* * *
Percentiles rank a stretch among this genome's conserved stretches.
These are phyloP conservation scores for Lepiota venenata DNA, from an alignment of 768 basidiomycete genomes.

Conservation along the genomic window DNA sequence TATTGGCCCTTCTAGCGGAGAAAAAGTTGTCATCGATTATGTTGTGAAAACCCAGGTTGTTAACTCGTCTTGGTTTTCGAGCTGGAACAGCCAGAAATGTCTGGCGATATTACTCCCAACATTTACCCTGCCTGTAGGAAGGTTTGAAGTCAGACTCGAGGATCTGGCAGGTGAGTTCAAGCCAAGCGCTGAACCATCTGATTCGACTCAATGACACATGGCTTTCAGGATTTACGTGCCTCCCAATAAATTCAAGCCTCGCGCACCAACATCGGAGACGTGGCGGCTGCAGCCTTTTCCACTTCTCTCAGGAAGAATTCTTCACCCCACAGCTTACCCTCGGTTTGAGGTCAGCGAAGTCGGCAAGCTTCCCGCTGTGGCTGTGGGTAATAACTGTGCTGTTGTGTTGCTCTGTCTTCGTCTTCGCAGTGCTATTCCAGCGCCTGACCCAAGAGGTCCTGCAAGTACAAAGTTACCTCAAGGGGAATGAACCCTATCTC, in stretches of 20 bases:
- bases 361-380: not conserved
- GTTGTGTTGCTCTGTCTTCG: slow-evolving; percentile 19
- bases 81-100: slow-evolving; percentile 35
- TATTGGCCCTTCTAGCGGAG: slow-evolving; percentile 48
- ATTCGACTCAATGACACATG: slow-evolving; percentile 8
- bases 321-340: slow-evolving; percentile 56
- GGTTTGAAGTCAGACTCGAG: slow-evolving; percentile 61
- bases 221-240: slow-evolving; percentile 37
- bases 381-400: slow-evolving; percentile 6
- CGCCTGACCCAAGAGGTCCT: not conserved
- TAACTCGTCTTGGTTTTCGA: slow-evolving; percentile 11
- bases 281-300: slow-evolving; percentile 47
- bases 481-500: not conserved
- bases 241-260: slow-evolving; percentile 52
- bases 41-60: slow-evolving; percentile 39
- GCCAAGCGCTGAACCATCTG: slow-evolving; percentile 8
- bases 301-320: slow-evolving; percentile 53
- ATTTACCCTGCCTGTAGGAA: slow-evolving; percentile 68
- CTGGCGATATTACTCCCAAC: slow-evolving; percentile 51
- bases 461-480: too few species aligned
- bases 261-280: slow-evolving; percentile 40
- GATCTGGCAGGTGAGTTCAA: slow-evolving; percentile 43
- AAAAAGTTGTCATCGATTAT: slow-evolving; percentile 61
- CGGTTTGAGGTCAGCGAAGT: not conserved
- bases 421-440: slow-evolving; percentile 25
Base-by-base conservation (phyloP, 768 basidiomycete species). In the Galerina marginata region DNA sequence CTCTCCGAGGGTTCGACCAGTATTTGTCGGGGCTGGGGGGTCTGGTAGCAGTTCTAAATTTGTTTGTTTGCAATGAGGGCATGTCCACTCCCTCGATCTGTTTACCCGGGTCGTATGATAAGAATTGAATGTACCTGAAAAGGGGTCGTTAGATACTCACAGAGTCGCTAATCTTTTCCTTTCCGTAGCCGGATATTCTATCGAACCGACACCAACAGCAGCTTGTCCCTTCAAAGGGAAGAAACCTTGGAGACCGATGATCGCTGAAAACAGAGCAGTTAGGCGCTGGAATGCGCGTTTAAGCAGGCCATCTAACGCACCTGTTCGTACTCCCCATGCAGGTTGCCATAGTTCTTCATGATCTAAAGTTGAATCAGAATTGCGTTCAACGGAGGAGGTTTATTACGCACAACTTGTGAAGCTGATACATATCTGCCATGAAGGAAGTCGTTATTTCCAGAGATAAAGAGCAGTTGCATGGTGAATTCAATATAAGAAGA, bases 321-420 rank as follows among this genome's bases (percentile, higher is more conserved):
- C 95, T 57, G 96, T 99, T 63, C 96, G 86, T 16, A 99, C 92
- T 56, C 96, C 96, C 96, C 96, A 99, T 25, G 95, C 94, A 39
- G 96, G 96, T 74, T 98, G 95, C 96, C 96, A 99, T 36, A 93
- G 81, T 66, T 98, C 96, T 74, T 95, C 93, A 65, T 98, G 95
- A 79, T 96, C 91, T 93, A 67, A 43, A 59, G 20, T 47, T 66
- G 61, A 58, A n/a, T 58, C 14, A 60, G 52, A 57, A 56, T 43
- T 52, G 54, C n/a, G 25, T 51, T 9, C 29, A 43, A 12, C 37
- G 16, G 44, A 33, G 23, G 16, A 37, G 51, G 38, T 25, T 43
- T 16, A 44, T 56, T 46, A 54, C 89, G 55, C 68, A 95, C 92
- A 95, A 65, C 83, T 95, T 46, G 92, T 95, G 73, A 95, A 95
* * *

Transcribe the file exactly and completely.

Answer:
Percentiles rank a stretch among this genome's conserved stretches.
These are phyloP conservation scores for Lepiota venenata DNA, from an alignment of 768 basidiomycete genomes.

Conservation along the genomic window DNA sequence TATTGGCCCTTCTAGCGGAGAAAAAGTTGTCATCGATTATGTTGTGAAAACCCAGGTTGTTAACTCGTCTTGGTTTTCGAGCTGGAACAGCCAGAAATGTCTGGCGATATTACTCCCAACATTTACCCTGCCTGTAGGAAGGTTTGAAGTCAGACTCGAGGATCTGGCAGGTGAGTTCAAGCCAAGCGCTGAACCATCTGATTCGACTCAATGACACATGGCTTTCAGGATTTACGTGCCTCCCAATAAATTCAAGCCTCGCGCACCAACATCGGAGACGTGGCGGCTGCAGCCTTTTCCACTTCTCTCAGGAAGAATTCTTCACCCCACAGCTTACCCTCGGTTTGAGGTCAGCGAAGTCGGCAAGCTTCCCGCTGTGGCTGTGGGTAATAACTGTGCTGTTGTGTTGCTCTGTCTTCGTCTTCGCAGTGCTATTCCAGCGCCTGACCCAAGAGGTCCTGCAAGTACAAAGTTACCTCAAGGGGAATGAACCCTATCTC, in stretches of 20 bases:
- bases 361-380: not conserved
- GTTGTGTTGCTCTGTCTTCG: slow-evolving; percentile 19
- bases 81-100: slow-evolving; percentile 35
- TATTGGCCCTTCTAGCGGAG: slow-evolving; percentile 48
- ATTCGACTCAATGACACATG: slow-evolving; percentile 8
- bases 321-340: slow-evolving; percentile 56
- GGTTTGAAGTCAGACTCGAG: slow-evolving; percentile 61
- bases 221-240: slow-evolving; percentile 37
- bases 381-400: slow-evolving; percentile 6
- CGCCTGACCCAAGAGGTCCT: not conserved
- TAACTCGTCTTGGTTTTCGA: slow-evolving; percentile 11
- bases 281-300: slow-evolving; percentile 47
- bases 481-500: not conserved
- bases 241-260: slow-evolving; percentile 52
- bases 41-60: slow-evolving; percentile 39
- GCCAAGCGCTGAACCATCTG: slow-evolving; percentile 8
- bases 301-320: slow-evolving; percentile 53
- ATTTACCCTGCCTGTAGGAA: slow-evolving; percentile 68
- CTGGCGATATTACTCCCAAC: slow-evolving; percentile 51
- bases 461-480: too few species aligned
- bases 261-280: slow-evolving; percentile 40
- GATCTGGCAGGTGAGTTCAA: slow-evolving; percentile 43
- AAAAAGTTGTCATCGATTAT: slow-evolving; percentile 61
- CGGTTTGAGGTCAGCGAAGT: not conserved
- bases 421-440: slow-evolving; percentile 25
Base-by-base conservation (phyloP, 768 basidiomycete species). In the Galerina marginata region DNA sequence CTCTCCGAGGGTTCGACCAGTATTTGTCGGGGCTGGGGGGTCTGGTAGCAGTTCTAAATTTGTTTGTTTGCAATGAGGGCATGTCCACTCCCTCGATCTGTTTACCCGGGTCGTATGATAAGAATTGAATGTACCTGAAAAGGGGTCGTTAGATACTCACAGAGTCGCTAATCTTTTCCTTTCCGTAGCCGGATATTCTATCGAACCGACACCAACAGCAGCTTGTCCCTTCAAAGGGAAGAAACCTTGGAGACCGATGATCGCTGAAAACAGAGCAGTTAGGCGCTGGAATGCGCGTTTAAGCAGGCCATCTAACGCACCTGTTCGTACTCCCCATGCAGGTTGCCATAGTTCTTCATGATCTAAAGTTGAATCAGAATTGCGTTCAACGGAGGAGGTTTATTACGCACAACTTGTGAAGCTGATACATATCTGCCATGAAGGAAGTCGTTATTTCCAGAGATAAAGAGCAGTTGCATGGTGAATTCAATATAAGAAGA, bases 321-420 rank as follows among this genome's bases (percentile, higher is more conserved):
- C 95, T 57, G 96, T 99, T 63, C 96, G 86, T 16, A 99, C 92
- T 56, C 96, C 96, C 96, C 96, A 99, T 25, G 95, C 94, A 39
- G 96, G 96, T 74, T 98, G 95, C 96, C 96, A 99, T 36, A 93
- G 81, T 66, T 98, C 96, T 74, T 95, C 93, A 65, T 98, G 95
- A 79, T 96, C 91, T 93, A 67, A 43, A 59, G 20, T 47, T 66
- G 61, A 58, A n/a, T 58, C 14, A 60, G 52, A 57, A 56, T 43
- T 52, G 54, C n/a, G 25, T 51, T 9, C 29, A 43, A 12, C 37
- G 16, G 44, A 33, G 23, G 16, A 37, G 51, G 38, T 25, T 43
- T 16, A 44, T 56, T 46, A 54, C 89, G 55, C 68, A 95, C 92
- A 95, A 65, C 83, T 95, T 46, G 92, T 95, G 73, A 95, A 95